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    You forgot one of the greatest examles of "peacemaking" Christ gave - at the Garden when the soldiers came.

    You also failed to look at the examples of the disciples and apostles later.
     
  9. Alcott

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    Let me guess here... You are against using violence in self-defense and think we should imitate the actions of non-retaliation against beatings, stonings, and imprisonment? I don't know if you have kids, but if a 9-year-old came up and started beating your 4-year-old, would you say "Hit him/her again" or would you shove the perpetrator off?
     
  10. I Am Blessed 24

    I Am Blessed 24
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    Defending one's home, family, and country, is quite acceptable, by whatever means necessary.
     
  11. Alcott

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    I know most of us want to think so. But does this come from scripture? Or is it a worldly concept?
     
  12. SaggyWoman

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  13. Petrel

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    According to Old Testament law if you killed someone breaking into your house by night, you couldn't be charged with murder.

    I don't see how using violence to protect others could be considered wrong. If you saw a man beating a child to death, would you think you had done what you ought to if you merely called 911 and then yelled, "Hey! Stop!"
     
  14. I Am Blessed 24

    I Am Blessed 24
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    In the Bible, God not only sent armies to war to protect their homes, but He sent them out to conquer OTHER peoples and lands...
     
  15. rivers1222

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    If in a worship service, a gang comes in, throwing objects and spray-painting, we have no authority to physcially deter them
    ----------------------------
    Yep, I'm the knucklehead who misread the question and voted yes. Please correct for accurracy if possible.
     
  16. rivers1222

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    If in a worship service, a gang comes in, throwing objects and spray-painting, we have no authority to physcially deter them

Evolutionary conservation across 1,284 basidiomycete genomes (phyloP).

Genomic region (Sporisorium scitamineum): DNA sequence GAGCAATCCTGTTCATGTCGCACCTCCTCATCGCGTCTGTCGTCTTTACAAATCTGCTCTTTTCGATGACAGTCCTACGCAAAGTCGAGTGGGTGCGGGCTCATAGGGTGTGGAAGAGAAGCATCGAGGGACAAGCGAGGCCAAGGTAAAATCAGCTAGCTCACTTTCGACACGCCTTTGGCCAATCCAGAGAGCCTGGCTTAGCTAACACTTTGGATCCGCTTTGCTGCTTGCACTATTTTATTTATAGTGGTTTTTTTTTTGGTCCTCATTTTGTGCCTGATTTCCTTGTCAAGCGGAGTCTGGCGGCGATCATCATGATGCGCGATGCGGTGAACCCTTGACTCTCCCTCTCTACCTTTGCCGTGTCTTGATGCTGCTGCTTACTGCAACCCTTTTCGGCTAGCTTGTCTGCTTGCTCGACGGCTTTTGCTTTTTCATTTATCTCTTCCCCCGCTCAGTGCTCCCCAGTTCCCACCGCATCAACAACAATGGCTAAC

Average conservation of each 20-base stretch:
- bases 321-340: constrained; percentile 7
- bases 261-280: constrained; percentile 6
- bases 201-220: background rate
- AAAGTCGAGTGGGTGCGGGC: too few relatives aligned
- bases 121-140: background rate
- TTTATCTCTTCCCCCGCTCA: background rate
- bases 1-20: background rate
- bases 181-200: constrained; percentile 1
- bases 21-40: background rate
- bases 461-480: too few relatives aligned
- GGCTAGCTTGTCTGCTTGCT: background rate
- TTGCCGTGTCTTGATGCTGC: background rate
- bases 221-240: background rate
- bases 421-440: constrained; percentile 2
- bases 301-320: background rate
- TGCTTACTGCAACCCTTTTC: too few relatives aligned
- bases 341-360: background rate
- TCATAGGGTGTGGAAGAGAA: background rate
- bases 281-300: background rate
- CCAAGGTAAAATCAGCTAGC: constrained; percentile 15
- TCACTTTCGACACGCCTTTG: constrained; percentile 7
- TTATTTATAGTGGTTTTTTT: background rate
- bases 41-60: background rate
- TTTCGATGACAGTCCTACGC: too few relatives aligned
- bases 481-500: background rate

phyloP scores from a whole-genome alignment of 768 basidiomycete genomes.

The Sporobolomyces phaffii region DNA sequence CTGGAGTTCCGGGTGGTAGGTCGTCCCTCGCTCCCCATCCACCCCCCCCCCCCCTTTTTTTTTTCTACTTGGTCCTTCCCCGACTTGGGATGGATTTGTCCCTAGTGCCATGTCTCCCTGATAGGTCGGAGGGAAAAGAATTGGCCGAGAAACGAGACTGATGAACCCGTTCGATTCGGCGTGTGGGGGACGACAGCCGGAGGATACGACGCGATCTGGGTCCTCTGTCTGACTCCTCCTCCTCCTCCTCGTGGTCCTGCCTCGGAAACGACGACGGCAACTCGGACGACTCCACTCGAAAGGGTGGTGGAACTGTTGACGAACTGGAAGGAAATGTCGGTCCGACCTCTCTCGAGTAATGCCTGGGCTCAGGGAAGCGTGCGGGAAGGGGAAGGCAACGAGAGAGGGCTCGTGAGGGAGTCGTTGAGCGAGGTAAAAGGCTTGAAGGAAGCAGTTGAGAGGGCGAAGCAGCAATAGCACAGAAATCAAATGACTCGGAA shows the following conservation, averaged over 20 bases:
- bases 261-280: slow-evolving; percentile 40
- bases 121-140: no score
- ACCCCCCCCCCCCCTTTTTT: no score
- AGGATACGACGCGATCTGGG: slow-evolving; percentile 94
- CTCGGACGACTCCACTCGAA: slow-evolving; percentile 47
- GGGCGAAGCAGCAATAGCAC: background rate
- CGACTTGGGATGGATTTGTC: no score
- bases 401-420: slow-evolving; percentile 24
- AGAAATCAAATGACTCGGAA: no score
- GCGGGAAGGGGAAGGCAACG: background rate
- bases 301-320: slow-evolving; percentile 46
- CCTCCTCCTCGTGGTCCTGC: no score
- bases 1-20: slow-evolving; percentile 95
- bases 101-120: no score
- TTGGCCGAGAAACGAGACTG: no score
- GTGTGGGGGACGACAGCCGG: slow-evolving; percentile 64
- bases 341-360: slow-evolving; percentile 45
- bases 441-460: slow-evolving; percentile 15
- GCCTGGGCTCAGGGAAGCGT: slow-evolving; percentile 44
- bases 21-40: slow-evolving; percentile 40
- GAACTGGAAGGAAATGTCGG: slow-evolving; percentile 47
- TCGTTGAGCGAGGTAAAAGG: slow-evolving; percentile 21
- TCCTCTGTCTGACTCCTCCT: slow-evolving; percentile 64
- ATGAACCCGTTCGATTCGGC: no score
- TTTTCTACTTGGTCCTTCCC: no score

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    Yep, I'm the knucklehead who misread the question and voted yes. Please correct for accurracy if possible.
     
  17. Marcia

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    In the Bible, God not only sent armies to war to protect their homes, but He sent them out to conquer OTHER peoples and lands... </font>[/QUOTE]This is true, but those were cases when God was initiating it and doing it for His specific purposes of creating Israel and giving them land.

    So, outside of self-defense, is it okay biblically speaking to invade another country, for example? Is being able to give our reasons for it good enough?
     
  18. Helen

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    I based my responses on a few guidelines. First of all, there is NEVER any indication in Scripture that we are to personally defend ourselves. The one exception is the rape of a woman where she is expected to scream and struggle and try to prevent it. If she does not, it is assumed in the OT that she is willing and it is therefore adultery.

    But I have to admit if someone were holding a knife or gun to my head I would probably just try to survive the ordeal and not give reason to shoot or otherwise hurt me.

    However it is also Biblical to defend one's home and those around you, especially if they are weaker. It is also Biblical to obey constituted authorities and this means, if you are in any branch of the armed forces, to be willing to go to war for your country.

    I also voted yes that 'self defense' is responsible for more than its share of violence.
     
  19. Petrel

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    Yes. I hate to invoke Godwin's Rule, but think of World War II!
     
  20. Marcia

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    Yes. I hate to invoke Godwin's Rule, but think of World War II! </font>[/QUOTE]But didn't we get in the war because of the Japanese attack on Pearl Harbor? We didn't enter WW 2 because of Hitler. (BTW, my father fought in WW 2).